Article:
Conflicts of interest (CoIs) have always been part of human beings’ daily life and a permanent concern in legal affairs. CoI is a situation where individuals must choose between their professional duties and their own private interests. Therefore, individuals in authority very frequently have potential CoI within their organisations. CoIs take place when a person in a position derives personal benefit from actions or decisions made in their official capacity. If a person or institution has a relationship, personal or otherwise, which has the potential to compromise or interfere in professional objectivity or judgment in issues related to the relationship.
Most of the government organisations take conflicts of interest so seriously that they are regulated and controlled. Conflicts of interest can occur when an individual makes or influences a decision and does so for some personal gain that may be unfair, unethical, or even illegal. It can erode public and internal trust, damage organisational credibility, as well as break the law. CoIs could be similarly harmful to trust in public decision making, managers should also consider perception when they decide on specific cases. Conflict of interests involve a breach of trust, of the entrusted responsibility and may take a number of forms. It may be financial or non-financial, direct, or indirect, professional or family-related.
Nepal is suffering from political instability. Nobody knows when the transitional stage ends. Multiparty democracy has been unable to move effectively in developing democratic institutions. Such situations have been the source of corruption including conflicts of interest. CoIs encourage corruption by jeopardising government improvement. In Nepal, a conflict of interest involves a conflict between the public duty and the private interest of a public official, in which the official’s private-capacity interest could improperly influence the performance of their official duties and responsibilities.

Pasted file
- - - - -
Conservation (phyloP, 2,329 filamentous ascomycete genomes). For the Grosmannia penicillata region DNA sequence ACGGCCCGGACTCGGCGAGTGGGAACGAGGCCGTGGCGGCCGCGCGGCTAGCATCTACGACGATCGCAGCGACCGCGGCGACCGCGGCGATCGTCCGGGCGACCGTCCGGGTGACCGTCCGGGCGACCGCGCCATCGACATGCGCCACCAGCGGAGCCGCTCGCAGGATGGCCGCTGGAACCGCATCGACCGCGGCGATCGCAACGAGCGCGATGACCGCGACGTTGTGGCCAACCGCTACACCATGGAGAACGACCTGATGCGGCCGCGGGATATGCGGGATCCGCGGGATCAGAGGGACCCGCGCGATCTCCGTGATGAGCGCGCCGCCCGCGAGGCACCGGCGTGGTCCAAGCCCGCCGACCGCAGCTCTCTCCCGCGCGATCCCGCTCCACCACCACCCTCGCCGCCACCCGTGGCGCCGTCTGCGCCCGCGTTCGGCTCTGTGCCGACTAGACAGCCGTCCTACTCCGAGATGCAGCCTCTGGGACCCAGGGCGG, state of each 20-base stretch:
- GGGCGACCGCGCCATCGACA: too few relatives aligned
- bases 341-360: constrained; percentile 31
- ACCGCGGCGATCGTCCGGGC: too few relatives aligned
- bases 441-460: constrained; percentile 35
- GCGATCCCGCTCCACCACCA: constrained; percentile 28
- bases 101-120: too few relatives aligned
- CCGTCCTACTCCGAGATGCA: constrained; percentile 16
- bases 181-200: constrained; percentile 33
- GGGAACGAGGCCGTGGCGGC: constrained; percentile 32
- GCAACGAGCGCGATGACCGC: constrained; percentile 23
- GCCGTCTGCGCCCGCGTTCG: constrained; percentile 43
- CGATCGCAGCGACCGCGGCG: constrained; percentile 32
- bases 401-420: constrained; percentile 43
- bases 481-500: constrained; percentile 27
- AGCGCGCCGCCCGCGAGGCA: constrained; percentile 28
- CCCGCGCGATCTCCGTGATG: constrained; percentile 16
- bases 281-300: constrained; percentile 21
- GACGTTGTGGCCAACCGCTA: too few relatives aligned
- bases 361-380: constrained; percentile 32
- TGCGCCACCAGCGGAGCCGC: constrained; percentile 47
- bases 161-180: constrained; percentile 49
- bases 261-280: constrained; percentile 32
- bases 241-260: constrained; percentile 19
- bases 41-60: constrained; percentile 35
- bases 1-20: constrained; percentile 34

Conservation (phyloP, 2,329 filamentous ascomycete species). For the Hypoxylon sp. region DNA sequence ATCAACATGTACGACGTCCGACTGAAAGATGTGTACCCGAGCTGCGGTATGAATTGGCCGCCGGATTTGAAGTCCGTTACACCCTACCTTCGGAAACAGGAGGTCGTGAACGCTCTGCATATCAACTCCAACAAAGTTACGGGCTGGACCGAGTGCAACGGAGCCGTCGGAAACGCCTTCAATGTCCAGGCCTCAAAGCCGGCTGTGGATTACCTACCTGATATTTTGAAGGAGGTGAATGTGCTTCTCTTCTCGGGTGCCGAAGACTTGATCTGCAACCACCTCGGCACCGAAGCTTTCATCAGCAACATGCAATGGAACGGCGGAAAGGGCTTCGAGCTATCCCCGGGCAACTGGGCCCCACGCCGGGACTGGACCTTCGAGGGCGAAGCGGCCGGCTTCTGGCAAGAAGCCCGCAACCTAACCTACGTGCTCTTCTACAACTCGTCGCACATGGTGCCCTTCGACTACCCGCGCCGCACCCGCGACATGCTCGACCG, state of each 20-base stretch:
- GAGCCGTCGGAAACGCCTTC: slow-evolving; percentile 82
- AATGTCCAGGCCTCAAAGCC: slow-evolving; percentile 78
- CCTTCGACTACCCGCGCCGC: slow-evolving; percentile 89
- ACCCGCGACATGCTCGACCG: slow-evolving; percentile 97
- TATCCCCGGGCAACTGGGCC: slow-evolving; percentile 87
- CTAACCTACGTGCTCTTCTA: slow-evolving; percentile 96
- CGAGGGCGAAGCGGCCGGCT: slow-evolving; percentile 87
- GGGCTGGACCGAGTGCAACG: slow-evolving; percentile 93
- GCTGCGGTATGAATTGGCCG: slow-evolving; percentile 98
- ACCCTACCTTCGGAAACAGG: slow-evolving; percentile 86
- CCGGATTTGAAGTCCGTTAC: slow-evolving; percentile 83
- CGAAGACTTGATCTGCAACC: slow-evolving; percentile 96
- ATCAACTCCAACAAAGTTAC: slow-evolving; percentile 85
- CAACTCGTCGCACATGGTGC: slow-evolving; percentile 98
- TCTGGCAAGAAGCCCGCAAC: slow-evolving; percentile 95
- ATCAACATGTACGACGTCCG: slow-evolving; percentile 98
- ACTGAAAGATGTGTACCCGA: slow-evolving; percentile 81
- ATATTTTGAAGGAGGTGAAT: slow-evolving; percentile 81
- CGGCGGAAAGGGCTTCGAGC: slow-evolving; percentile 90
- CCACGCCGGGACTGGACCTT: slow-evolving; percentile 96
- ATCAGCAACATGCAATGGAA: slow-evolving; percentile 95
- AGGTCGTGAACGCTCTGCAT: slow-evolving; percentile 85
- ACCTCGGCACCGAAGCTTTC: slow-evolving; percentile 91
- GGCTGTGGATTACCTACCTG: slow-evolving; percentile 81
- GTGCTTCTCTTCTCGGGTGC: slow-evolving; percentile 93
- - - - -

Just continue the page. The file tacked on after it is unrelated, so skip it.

There are several examples of conflicts of interest including the appointments of businesspersons, financiers, bank owners, school operators, hospital managers, and contractors in key public posts and corresponding changes in policies and contracts that benefit their business, collusion within and between public officials, and service providers or service seekers. One former prime minister when he was in the chair blatantly flew in a private aircraft on a state visit. Immediately the owner of the aircraft was rewarded by a lease of public property for 25 years prior the expiry date of the contract.
Even the Constituency Development Fund has given rise to the cases of CoI as it violated the key democratic principle of separation of power by giving the executive function of budget execution to the legislature. How does the government set up a monitoring mechanism and internal audit of such a loosely managed fund, which is not a part of a structured fund-flow mechanism? Nepal is a democratic country where a single person enjoys the responsibility of three state organs. How should the constitutional provisions of separation of power and check and balance be materialised? Allocations of sufficient national budget have been centered to the constituencies of those in central power. This is the environment created to overlook CoIs deliberately.